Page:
What is Disqualifying Disposition of Incentive Stock Options
In this article, we will explain the concept of disqualifying disposition in incentive stock options.
Stock options, one of the most popular forms of equity compensation, are usually granted by privately held companies for the purpose of motivating and retaining employees. It is basically a form of stock, a share of company ownership, that can be purchased for a predetermined price after a certain period of time. ISOs or Incentive Stock Options in this regard, are one of the types of stock options that are widely used. Probably you might wonder what disqualifying disposition in incentive stock options mean? In this article, we will explain the concept of disqualifying disposition in incentive stock options.
Disqualifying disposition and Incentive stock options
Before we jump into the concept of disqualifying disposition, it is important to understand the basic definition of incentive stock options and disqualifying disposition. Incentive Stock Options or ISOs, are a form of stock-based compensation that gives the employee the right to purchase a predetermined number of shares at a predetermined price after a particular period of time. Disqualifying disposition is a stock option transaction wherein the sale, transfer, or exchange of stock is carried out before the required holding period. Thus, disqualifying disposition in relation to ISOs refers to any transaction that results in unfavorable tax treatment to the holder of those options.
What are incentive stock options?
Incentive stock options also referred to as ISOs, are a type of equity incentive plan that a company provides to its employee. These stock options are used to attract and retain employees by giving them an opportunity to acquire a share in the company at a predetermined price (strike price). This benefit is given to the employee after a certain period of time which is also known as the vesting period. The purpose of an ISO, or any stock option, is to align the employee’s interest with the company by providing an ownership stake in the company.
How does incentive stock options work?
A company grants incentive stock options to its employees on a vesting schedule, which means that the employee is required to stay with the company in order to gain ownership of the options which are granted. While exercising ISOs is a process whereby the employee actually obtains the stock by paying the strike price after the vesting period or before the expiry date of that option. Generally, the mechanism of incentive stock options works on the basis of the vesting period and strike price, which are the key factors that govern this process. Therefore, the working of an incentive stock option is similar to that of a regular stock option. However, ISOs have different tax treatment as compared to other stock options.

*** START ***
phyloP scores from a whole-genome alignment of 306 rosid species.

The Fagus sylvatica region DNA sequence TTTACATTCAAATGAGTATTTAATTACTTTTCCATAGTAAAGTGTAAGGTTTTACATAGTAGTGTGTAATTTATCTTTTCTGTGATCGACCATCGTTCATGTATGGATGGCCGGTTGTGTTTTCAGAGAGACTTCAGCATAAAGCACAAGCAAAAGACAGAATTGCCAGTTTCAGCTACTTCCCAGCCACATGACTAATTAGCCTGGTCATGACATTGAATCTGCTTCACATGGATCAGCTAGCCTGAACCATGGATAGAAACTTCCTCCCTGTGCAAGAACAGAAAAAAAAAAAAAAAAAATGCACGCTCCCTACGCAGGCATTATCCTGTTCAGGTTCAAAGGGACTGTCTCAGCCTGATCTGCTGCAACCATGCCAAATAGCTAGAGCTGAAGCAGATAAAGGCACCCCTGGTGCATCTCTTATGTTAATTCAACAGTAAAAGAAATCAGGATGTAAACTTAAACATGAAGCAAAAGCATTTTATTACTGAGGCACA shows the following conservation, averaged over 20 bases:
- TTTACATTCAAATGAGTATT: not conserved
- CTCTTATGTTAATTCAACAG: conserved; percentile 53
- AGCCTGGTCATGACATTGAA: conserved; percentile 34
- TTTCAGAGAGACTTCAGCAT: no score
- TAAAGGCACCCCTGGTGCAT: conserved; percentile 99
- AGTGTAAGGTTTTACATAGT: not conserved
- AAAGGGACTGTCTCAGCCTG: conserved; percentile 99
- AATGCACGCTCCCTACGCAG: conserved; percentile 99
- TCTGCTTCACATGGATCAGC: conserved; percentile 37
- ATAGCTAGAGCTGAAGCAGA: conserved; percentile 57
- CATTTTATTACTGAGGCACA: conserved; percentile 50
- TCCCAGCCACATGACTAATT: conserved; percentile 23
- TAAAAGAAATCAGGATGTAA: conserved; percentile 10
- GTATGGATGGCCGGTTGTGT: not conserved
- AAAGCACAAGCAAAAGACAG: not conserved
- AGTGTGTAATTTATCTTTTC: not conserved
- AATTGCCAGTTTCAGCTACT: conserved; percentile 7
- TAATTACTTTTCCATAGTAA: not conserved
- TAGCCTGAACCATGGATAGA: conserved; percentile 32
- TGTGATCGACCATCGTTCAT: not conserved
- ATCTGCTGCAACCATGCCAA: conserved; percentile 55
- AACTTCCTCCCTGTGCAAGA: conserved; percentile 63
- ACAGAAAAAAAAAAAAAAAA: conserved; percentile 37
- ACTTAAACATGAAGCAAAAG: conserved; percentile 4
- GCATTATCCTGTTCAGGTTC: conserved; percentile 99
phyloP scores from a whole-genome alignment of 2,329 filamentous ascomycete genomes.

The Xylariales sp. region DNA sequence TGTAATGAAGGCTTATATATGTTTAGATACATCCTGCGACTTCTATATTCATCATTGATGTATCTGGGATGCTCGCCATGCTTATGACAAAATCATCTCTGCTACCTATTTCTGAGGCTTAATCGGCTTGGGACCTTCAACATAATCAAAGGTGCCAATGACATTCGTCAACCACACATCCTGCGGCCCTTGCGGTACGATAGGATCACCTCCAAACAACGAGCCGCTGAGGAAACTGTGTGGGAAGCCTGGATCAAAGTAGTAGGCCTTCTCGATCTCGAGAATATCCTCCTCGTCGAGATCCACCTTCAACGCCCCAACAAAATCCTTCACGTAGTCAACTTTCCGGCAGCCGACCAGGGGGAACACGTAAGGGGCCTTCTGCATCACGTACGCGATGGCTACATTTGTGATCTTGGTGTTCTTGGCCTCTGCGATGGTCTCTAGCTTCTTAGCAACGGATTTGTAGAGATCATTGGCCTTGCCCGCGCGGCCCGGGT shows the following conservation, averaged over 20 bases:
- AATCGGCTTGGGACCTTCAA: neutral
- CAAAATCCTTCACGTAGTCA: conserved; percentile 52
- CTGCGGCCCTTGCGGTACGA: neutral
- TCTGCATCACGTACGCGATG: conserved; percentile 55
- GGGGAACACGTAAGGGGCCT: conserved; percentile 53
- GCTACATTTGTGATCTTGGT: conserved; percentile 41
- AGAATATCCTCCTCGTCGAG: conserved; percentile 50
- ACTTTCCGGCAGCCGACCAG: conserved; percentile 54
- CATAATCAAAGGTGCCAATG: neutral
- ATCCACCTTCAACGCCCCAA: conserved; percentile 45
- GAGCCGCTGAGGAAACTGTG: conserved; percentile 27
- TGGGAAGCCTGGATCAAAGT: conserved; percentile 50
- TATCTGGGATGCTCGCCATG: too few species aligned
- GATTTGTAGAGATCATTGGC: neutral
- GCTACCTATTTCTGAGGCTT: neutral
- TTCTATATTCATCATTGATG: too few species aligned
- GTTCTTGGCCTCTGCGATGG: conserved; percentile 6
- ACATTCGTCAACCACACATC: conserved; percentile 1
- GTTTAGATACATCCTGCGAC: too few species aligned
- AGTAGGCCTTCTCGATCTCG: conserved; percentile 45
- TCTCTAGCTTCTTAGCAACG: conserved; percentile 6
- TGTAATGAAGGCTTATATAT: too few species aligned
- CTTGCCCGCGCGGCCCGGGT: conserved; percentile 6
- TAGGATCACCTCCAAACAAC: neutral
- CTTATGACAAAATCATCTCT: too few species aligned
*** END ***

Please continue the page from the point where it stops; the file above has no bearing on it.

What is AMT?
AMT or Alternative Minimum Tax, is a tax system in the United States that is imposed to collect taxes that are evaded by means of other tax breaks. In regard to incentive stock options, AMT tax treatment is applied in the case where the fair market value of the stock is higher than the strike or exercise price at the time of exercise. Usually, under ISOs, AMT is applicable instead of regular income tax at the time of exercising the option. The purpose of AMT is to ensure that high-income individuals pay their fair share of taxes. As a result, AMT tax treatments are generally used in determining when indulging in avoidance tax action by exercising ISOs.
How does AMT get triggered?
Now that you know the basics of AMT, you need to know the factors that trigger AMT tax treatment. These triggers are crucial in determining whether your exercise of an incentive stock options results in regular income tax or AMT. The following are the key factors that trigger AMT tax treatment:
- If the fair market value (FMV) of the shares is higher than the strike price at the time of exercise, the option holder would be subject to AMT. Thus, it is essential to know the FMV of the shares when the option holder exercises ISO.
- In the case of the option holder exercising and subsequently selling the shares and earning large amounts of capital gains, AMT is applicable due to the fact the selling price exceeds the price paid by the option holder, which is treated as a capital gain.
- When the household income is above a certain level, the option holder will be subject to AMT. In particular, an individual whose household income is above $81,300 is likely to trigger AMT when exercising ISOs.
What is disqualifying disposition?
A disqualifying disposition refers to a stock option transaction that results in unfavorable tax treatment for the option holder. In other words, a disqualifying disposition occurs when the sale, transfer, or exchange leads to unfavorable tax treatment for the option holder. Basically, when the shares are sold before one year of exercising the option or before two years of granting the option, this would trigger a disqualifying disposition. While under disqualifying disposition, incentive stock options are typically converted into nonqualified options, resulting in regular income tax treatment.